3,3 billion people exposed to climate change: the new IPCC report is without appeal.

After the IPCC Working Group I (WGI) report in August 2021, the second report is finally out!

While the first report focused on the physical understanding of the climate system and climate change, this last report (2nd and 3rd) pinpoints the impacts, adaptation, and vulnerability of human societies and ecosystems to climate change. Compared to previous versions, this report integrates economics and social sciences and more clearly emphasizes the importance of social justice in climate change adaptation.

The present article focuses on the Summary for Policymakers (SPM) and the Technical Summary (TS). Words used in this report are strong, concepts are essential, all validated by governments (SPM). This report insists on social and political structures, which shows, once again, that our climate future lies in our hand. Many action levers are presented in this report and such knowledge must be shared to as many people as possible.

Preface

Before you read more, it is essential to be aware of what IPCC is, how authors are selected to write the report, how scientific papers are selected, who finances it, etc. If you know it already, good for you; otherwise, read this summary. I deeply encourage you to read the first report’s summary, to help you understand better the second one.

What to remember from this second report:

  • The 2nd report is a summary of 34,000 scientific papers. It was written by 269 Lead Authors who responded to 62,418 comments from governments and experts (!!!!). The Summary for Policymakers was validated, sentence by sentence, by governments after two weeks of deliberation.
  • 3 versions are available:
    • the Summary for Policymakers (SPM, 36 pages)
    • the Technical Summary (TS, 96 pages)
    • the Full Report (FR, 3,675 pages).
      Tip: read the summary, several times, if necessary, as well as the technical summary, if possible. The full report should be used as an encyclopedia > to go into a thematic in-depth. Naturally, feel free to read it entirely…
  • The IPCC provides calibrated language to estimate the likelihood of a single event or an outcome (indicated in italic in the reports, as described in AR5):
  1. Virtually certain (99-100% probability)
  2. Very likely (90-100% probability)
  3. Likely (66-100% probability)
  4. About as likely as not (33 to 66% probability)
  5. Unlikely (0-33% probability)
  6. Very unlikely (0-10% probability)
  7. Exceptionally unlikely (0-1% probability)

It is important to realize the sacrifices involved in writing an IPCC report. Scientists work voluntarily, very often in their private time, and spend sleepless nights to produce a report of the highest possible quality and accessible to everyone, particularly through the SPM and technical summary.

The last two weeks of plenary meetings were long and intense. Because of the war, Ukrainian scientists taking part in the approval session of the SPM were forced to withdraw from the meeting. These are the exceptional circumstances in which the report was finalized. Once again, thank you all. Our respect is huge.

Key points of the new IPCC report

Before diving into some of the points, here are the main findings of the new IPCC report (SPM + TS).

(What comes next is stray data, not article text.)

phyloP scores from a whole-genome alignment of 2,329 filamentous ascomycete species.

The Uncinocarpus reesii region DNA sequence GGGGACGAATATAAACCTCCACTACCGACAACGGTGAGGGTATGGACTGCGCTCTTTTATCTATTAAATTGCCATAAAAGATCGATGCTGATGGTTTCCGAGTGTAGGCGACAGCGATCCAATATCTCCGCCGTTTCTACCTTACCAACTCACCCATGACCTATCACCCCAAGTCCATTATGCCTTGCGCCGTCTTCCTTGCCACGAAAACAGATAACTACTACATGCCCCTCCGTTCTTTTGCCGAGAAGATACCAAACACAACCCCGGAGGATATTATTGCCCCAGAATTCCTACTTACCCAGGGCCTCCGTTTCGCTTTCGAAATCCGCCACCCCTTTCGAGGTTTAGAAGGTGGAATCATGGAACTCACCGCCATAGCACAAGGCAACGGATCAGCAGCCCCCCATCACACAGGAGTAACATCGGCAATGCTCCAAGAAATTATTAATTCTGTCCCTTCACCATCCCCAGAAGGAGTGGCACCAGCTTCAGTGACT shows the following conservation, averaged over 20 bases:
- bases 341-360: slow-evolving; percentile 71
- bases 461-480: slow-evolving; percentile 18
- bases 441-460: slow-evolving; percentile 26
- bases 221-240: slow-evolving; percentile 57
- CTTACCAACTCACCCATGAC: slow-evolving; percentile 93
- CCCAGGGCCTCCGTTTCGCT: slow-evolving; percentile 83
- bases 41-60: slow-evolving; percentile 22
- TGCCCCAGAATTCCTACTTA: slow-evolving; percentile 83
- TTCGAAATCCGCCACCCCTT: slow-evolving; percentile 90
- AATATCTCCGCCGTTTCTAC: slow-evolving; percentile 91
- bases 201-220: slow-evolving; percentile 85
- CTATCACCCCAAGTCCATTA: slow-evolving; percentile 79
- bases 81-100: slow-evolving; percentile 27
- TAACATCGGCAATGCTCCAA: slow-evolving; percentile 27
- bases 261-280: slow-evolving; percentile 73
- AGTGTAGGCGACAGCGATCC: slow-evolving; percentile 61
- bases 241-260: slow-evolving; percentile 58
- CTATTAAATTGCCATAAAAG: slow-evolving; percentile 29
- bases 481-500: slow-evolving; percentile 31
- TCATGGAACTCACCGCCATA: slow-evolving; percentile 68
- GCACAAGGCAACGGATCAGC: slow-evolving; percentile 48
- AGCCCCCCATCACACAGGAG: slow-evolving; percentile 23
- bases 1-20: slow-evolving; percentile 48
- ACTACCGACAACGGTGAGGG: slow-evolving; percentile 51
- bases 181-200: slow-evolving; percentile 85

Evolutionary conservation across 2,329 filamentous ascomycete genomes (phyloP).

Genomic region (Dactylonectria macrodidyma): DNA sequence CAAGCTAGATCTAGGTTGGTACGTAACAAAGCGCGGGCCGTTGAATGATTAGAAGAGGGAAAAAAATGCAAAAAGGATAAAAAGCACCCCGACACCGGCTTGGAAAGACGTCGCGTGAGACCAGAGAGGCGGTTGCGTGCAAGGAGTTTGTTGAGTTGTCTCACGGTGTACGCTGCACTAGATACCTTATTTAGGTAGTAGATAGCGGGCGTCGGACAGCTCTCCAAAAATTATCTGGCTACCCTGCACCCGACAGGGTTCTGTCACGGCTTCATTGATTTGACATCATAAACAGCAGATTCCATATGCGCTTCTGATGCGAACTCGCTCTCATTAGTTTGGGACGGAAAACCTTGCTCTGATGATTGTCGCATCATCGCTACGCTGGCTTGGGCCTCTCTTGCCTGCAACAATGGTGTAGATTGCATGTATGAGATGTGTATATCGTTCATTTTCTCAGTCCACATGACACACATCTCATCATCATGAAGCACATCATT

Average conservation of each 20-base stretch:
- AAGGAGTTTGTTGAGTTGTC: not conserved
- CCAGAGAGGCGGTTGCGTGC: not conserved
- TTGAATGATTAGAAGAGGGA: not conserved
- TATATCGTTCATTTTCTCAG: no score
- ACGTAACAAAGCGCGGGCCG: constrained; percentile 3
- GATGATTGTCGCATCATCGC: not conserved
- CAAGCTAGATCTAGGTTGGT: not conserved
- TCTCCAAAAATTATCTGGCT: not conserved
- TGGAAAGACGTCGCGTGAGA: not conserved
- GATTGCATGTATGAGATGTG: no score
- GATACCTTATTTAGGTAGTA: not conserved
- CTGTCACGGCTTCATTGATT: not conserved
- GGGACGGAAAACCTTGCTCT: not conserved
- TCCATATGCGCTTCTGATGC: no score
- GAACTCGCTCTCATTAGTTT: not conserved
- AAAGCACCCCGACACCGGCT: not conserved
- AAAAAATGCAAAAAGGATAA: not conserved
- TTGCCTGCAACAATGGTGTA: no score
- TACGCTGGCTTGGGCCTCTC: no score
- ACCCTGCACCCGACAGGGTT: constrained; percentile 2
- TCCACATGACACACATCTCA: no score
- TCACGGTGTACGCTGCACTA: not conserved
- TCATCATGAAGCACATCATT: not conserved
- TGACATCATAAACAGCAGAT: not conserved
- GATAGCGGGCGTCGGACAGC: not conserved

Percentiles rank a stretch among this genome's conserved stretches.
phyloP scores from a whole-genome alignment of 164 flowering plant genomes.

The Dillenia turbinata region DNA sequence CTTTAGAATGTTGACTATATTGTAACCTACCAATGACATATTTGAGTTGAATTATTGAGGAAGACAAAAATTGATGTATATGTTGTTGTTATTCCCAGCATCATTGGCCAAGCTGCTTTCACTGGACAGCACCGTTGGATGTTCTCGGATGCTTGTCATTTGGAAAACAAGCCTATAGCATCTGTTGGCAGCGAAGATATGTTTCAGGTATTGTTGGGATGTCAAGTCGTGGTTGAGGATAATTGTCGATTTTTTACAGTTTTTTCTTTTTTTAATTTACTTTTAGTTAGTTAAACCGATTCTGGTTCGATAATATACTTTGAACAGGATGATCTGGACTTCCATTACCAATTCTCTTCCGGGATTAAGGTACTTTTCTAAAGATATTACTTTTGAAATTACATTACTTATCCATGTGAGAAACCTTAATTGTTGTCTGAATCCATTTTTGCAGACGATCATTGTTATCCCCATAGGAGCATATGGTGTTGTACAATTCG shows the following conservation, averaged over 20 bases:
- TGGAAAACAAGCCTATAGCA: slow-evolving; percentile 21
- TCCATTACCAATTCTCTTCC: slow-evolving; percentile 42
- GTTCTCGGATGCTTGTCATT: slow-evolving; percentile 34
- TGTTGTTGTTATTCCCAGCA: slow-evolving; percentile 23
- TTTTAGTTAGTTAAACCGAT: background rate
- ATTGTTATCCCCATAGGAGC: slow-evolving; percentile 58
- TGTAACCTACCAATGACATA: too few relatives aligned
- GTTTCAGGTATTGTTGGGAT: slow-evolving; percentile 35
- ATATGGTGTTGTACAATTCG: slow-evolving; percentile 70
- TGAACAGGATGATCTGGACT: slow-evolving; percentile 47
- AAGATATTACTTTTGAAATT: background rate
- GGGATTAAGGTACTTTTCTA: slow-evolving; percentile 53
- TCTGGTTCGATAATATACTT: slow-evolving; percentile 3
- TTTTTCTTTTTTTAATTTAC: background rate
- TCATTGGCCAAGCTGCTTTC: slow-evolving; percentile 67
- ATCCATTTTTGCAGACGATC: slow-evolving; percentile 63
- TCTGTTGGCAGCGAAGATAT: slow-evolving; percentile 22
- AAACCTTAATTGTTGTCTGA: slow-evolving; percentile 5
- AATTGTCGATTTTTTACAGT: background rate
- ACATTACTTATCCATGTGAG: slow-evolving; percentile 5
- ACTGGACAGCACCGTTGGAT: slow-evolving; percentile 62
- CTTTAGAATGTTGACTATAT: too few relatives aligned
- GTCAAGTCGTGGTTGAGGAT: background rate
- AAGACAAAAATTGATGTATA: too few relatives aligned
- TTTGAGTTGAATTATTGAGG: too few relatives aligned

Observed and Projected Impacts and Risks from Climate Change

Observed Impacts from Climate Change

  • B.1: Human-induced climate change, including more frequent and intense extreme events, has caused widespread adverse impacts and related losses and damages to nature and people, beyond natural climate variability. Some development and adaptation efforts have reduced vulnerability.
  • Across sectors and regions, the most vulnerable people and systems are observed to be disproportionately affected. The rise in weather and climate extremes has led to some irreversible impacts as natural and human systems are pushed beyond their ability to adapt (high confidence).
Figure SPM.2 from IPCC Sixth Assessment Report, WG2

Vulnerability and Exposure of Ecosystems and People

  • B.2: Vulnerability of ecosystems and people to climate change differs substantially among and within regions (very high confidence), driven by patterns of intersecting socioeconomic development, unsustainable ocean and land use, inequity, marginalization, historical and ongoing patterns of inequity such as colonialism, and governance (high confidence).
  • Approximately 3.3 to 3.6 billion people live in contexts that are highly vulnerable to climate change (high confidence).
  • A high proportion of species is vulnerable to climate change (high confidence). Human and ecosystem vulnerability are interdependent (high confidence). Current unsustainable development patterns are increasing the exposure of ecosystems and people to climate hazards (high confidence).

Risks in the Near-term (2021-2024)

  • B.3: Global warming, reaching 1.5°C in the near-term, would cause unavoidable increases in multiple climate hazards and present multiple risks to ecosystems and humans (very high confidence). Near-term actions that limit global warming to close to 1.5°C would substantially reduce projected losses and damages related to climate change in human systems and ecosystems, compared to higher warming levels, but cannot eliminate them all (very high confidence).
Figure TS.5 B.1 from IPCC Sixth Assessment Report, WP2

Mid to Long-term Risks (2041-2100)

  • B.4: Beyond 2040 and depending on the level of global warming, climate change will lead to numerous risks to natural and human systems (high confidence). For 127 identified key risks, assessed mid- and long-term impacts are up to multiple times higher than currently observed (high confidence).